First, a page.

It might seem like high praise and a little controversial to be a rival player, but Werner is a very similar archetype to Luke Kuechly, who played the game at the very highest level with the Carolina Panthers for the entirety of his career.
Both guys fly around the field chasing the football down on every play, and Kuechly was one of the very best hitters in the gaps on running downs. Also, the former Panther could step into coverage with elite athleticism for his size, covering tight ends and receivers coming across the middle of the field. Werner has that same skillset, and if he can get to that level, the Saints will be in a great spot for several years to come.
There is a lot of pressure on Werner because of the lack of current alternatives on the Saints’ roster. Depth at linebacker has been a real concern for the fan base, and that concern was felt when Werner got injured this past year.
The two starters are one of the best combinations in the league, there’s no doubting that, but behind them, there’s very little to fall back on. New Orleans is likely going to need to address that in the offseason, either via the draft or free agency, especially if Demario Davis is considering retirement by then.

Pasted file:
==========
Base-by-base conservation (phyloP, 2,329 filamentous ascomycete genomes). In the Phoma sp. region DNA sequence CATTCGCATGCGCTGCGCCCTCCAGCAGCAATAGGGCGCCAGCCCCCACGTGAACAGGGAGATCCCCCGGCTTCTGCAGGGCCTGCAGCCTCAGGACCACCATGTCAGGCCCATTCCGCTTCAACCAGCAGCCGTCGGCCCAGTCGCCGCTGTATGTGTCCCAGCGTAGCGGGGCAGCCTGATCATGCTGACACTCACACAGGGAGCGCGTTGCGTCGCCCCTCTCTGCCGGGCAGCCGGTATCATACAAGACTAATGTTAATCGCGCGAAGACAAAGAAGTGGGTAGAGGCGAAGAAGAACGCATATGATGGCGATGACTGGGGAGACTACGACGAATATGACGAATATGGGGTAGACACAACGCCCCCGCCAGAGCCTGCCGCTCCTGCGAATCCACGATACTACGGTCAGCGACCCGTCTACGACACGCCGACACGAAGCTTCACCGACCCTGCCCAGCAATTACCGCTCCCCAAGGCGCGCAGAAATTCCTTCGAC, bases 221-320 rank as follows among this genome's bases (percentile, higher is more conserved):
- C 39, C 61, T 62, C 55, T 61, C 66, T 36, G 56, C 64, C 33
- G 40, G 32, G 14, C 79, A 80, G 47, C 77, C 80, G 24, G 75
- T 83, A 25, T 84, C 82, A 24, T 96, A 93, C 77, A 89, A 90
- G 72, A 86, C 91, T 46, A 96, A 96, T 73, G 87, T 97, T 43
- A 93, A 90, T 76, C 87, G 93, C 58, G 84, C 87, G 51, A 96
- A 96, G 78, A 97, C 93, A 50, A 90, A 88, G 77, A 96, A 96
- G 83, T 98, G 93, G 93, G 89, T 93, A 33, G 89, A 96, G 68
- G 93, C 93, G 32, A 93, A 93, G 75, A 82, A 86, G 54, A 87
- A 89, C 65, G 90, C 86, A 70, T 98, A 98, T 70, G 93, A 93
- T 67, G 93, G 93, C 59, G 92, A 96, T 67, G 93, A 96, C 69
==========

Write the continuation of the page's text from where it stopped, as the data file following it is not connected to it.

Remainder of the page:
Pete Werner’s development will depict exactly what the Saints need to look for in the market. If he assumes the lead role, a secondary linebacker to play next to him is the ideal scenario. If New Orleans feels like they need a new leader, it likely ends up being a more expensive recruit.
Having watched Pete Werner play both in live games and coaches’ tape this past season, there is no doubt he has the capacity to be a leader on the Saints’ defense. He has all the traits and tremendous upside as a player while having the right attitude to the game and to his dedication to the franchise.
Prior to the injury, it looked as though Werner could have had his breakout year last season, and while the pressure might be on in year three, he’s on that natural upswing anyway.
If it all works out as planned, the Saints have a cornerstone talent to mold their defense around for years to come. Werner was a great draft pick and had exceptional value in the second round, and together with the likes of rookie Bryan Bresee, corner Paulson Adebo and pass rusher Payton Turner, the future of the Saints’ defense could be in great hands.